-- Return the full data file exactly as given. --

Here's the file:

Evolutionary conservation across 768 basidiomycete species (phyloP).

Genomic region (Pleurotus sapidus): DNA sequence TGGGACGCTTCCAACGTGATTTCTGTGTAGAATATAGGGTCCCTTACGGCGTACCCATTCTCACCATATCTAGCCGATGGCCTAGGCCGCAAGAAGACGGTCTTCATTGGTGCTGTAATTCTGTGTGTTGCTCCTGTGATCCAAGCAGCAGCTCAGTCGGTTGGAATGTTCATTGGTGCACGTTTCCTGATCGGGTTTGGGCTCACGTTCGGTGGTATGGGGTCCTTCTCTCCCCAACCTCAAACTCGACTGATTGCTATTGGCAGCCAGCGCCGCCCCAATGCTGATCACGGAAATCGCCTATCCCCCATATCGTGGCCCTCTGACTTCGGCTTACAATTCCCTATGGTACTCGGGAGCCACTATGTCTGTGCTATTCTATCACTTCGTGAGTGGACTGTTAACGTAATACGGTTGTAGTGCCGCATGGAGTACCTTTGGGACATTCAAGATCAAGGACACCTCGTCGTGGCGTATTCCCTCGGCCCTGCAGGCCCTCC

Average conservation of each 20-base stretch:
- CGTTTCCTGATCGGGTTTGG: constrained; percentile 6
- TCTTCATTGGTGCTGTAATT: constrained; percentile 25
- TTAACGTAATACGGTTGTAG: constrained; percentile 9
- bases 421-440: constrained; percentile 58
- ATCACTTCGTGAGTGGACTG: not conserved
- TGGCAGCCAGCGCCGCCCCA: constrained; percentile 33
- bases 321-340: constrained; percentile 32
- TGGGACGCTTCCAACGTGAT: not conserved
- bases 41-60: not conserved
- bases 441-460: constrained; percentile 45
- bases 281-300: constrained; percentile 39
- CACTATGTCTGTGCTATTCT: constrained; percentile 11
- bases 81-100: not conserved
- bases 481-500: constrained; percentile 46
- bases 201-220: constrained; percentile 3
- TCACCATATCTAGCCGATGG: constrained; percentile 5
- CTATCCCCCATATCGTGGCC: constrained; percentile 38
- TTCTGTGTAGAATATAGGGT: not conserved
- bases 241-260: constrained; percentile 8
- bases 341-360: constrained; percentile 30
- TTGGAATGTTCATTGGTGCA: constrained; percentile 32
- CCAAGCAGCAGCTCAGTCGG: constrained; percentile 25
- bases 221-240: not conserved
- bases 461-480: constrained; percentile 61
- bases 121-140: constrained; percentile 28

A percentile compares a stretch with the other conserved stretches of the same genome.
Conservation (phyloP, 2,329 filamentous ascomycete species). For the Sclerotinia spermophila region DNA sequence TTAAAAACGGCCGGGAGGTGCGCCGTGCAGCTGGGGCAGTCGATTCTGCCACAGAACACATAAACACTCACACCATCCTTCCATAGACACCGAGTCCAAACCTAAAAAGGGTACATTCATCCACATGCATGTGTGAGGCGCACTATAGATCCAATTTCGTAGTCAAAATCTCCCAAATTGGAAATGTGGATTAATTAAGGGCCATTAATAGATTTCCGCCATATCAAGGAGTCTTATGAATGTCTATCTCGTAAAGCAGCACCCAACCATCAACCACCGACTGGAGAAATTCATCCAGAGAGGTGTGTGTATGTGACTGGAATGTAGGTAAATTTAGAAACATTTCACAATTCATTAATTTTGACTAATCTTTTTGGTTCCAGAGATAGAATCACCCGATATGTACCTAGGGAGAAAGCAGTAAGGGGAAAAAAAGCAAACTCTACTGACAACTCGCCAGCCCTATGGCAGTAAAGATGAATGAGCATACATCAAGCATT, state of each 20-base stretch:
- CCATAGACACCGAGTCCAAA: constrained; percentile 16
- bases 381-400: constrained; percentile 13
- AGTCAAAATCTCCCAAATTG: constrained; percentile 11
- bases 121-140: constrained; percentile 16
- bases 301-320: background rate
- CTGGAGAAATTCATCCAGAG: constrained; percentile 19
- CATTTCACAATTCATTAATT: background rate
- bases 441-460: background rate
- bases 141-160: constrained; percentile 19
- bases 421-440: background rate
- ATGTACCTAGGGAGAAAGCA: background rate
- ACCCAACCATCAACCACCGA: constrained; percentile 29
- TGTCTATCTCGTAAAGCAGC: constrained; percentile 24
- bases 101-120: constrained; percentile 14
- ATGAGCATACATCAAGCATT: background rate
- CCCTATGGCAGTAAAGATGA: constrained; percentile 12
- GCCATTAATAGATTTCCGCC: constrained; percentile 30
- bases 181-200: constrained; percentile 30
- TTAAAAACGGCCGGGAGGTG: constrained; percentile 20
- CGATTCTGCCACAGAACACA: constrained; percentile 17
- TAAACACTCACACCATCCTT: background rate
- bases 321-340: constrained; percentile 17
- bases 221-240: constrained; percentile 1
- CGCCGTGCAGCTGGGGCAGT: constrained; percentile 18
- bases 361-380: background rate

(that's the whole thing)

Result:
Evolutionary conservation across 768 basidiomycete species (phyloP).

Genomic region (Pleurotus sapidus): DNA sequence TGGGACGCTTCCAACGTGATTTCTGTGTAGAATATAGGGTCCCTTACGGCGTACCCATTCTCACCATATCTAGCCGATGGCCTAGGCCGCAAGAAGACGGTCTTCATTGGTGCTGTAATTCTGTGTGTTGCTCCTGTGATCCAAGCAGCAGCTCAGTCGGTTGGAATGTTCATTGGTGCACGTTTCCTGATCGGGTTTGGGCTCACGTTCGGTGGTATGGGGTCCTTCTCTCCCCAACCTCAAACTCGACTGATTGCTATTGGCAGCCAGCGCCGCCCCAATGCTGATCACGGAAATCGCCTATCCCCCATATCGTGGCCCTCTGACTTCGGCTTACAATTCCCTATGGTACTCGGGAGCCACTATGTCTGTGCTATTCTATCACTTCGTGAGTGGACTGTTAACGTAATACGGTTGTAGTGCCGCATGGAGTACCTTTGGGACATTCAAGATCAAGGACACCTCGTCGTGGCGTATTCCCTCGGCCCTGCAGGCCCTCC

Average conservation of each 20-base stretch:
- CGTTTCCTGATCGGGTTTGG: constrained; percentile 6
- TCTTCATTGGTGCTGTAATT: constrained; percentile 25
- TTAACGTAATACGGTTGTAG: constrained; percentile 9
- bases 421-440: constrained; percentile 58
- ATCACTTCGTGAGTGGACTG: not conserved
- TGGCAGCCAGCGCCGCCCCA: constrained; percentile 33
- bases 321-340: constrained; percentile 32
- TGGGACGCTTCCAACGTGAT: not conserved
- bases 41-60: not conserved
- bases 441-460: constrained; percentile 45
- bases 281-300: constrained; percentile 39
- CACTATGTCTGTGCTATTCT: constrained; percentile 11
- bases 81-100: not conserved
- bases 481-500: constrained; percentile 46
- bases 201-220: constrained; percentile 3
- TCACCATATCTAGCCGATGG: constrained; percentile 5
- CTATCCCCCATATCGTGGCC: constrained; percentile 38
- TTCTGTGTAGAATATAGGGT: not conserved
- bases 241-260: constrained; percentile 8
- bases 341-360: constrained; percentile 30
- TTGGAATGTTCATTGGTGCA: constrained; percentile 32
- CCAAGCAGCAGCTCAGTCGG: constrained; percentile 25
- bases 221-240: not conserved
- bases 461-480: constrained; percentile 61
- bases 121-140: constrained; percentile 28

A percentile compares a stretch with the other conserved stretches of the same genome.
Conservation (phyloP, 2,329 filamentous ascomycete species). For the Sclerotinia spermophila region DNA sequence TTAAAAACGGCCGGGAGGTGCGCCGTGCAGCTGGGGCAGTCGATTCTGCCACAGAACACATAAACACTCACACCATCCTTCCATAGACACCGAGTCCAAACCTAAAAAGGGTACATTCATCCACATGCATGTGTGAGGCGCACTATAGATCCAATTTCGTAGTCAAAATCTCCCAAATTGGAAATGTGGATTAATTAAGGGCCATTAATAGATTTCCGCCATATCAAGGAGTCTTATGAATGTCTATCTCGTAAAGCAGCACCCAACCATCAACCACCGACTGGAGAAATTCATCCAGAGAGGTGTGTGTATGTGACTGGAATGTAGGTAAATTTAGAAACATTTCACAATTCATTAATTTTGACTAATCTTTTTGGTTCCAGAGATAGAATCACCCGATATGTACCTAGGGAGAAAGCAGTAAGGGGAAAAAAAGCAAACTCTACTGACAACTCGCCAGCCCTATGGCAGTAAAGATGAATGAGCATACATCAAGCATT, state of each 20-base stretch:
- CCATAGACACCGAGTCCAAA: constrained; percentile 16
- bases 381-400: constrained; percentile 13
- AGTCAAAATCTCCCAAATTG: constrained; percentile 11
- bases 121-140: constrained; percentile 16
- bases 301-320: background rate
- CTGGAGAAATTCATCCAGAG: constrained; percentile 19
- CATTTCACAATTCATTAATT: background rate
- bases 441-460: background rate
- bases 141-160: constrained; percentile 19
- bases 421-440: background rate
- ATGTACCTAGGGAGAAAGCA: background rate
- ACCCAACCATCAACCACCGA: constrained; percentile 29
- TGTCTATCTCGTAAAGCAGC: constrained; percentile 24
- bases 101-120: constrained; percentile 14
- ATGAGCATACATCAAGCATT: background rate
- CCCTATGGCAGTAAAGATGA: constrained; percentile 12
- GCCATTAATAGATTTCCGCC: constrained; percentile 30
- bases 181-200: constrained; percentile 30
- TTAAAAACGGCCGGGAGGTG: constrained; percentile 20
- CGATTCTGCCACAGAACACA: constrained; percentile 17
- TAAACACTCACACCATCCTT: background rate
- bases 321-340: constrained; percentile 17
- bases 221-240: constrained; percentile 1
- CGCCGTGCAGCTGGGGCAGT: constrained; percentile 18
- bases 361-380: background rate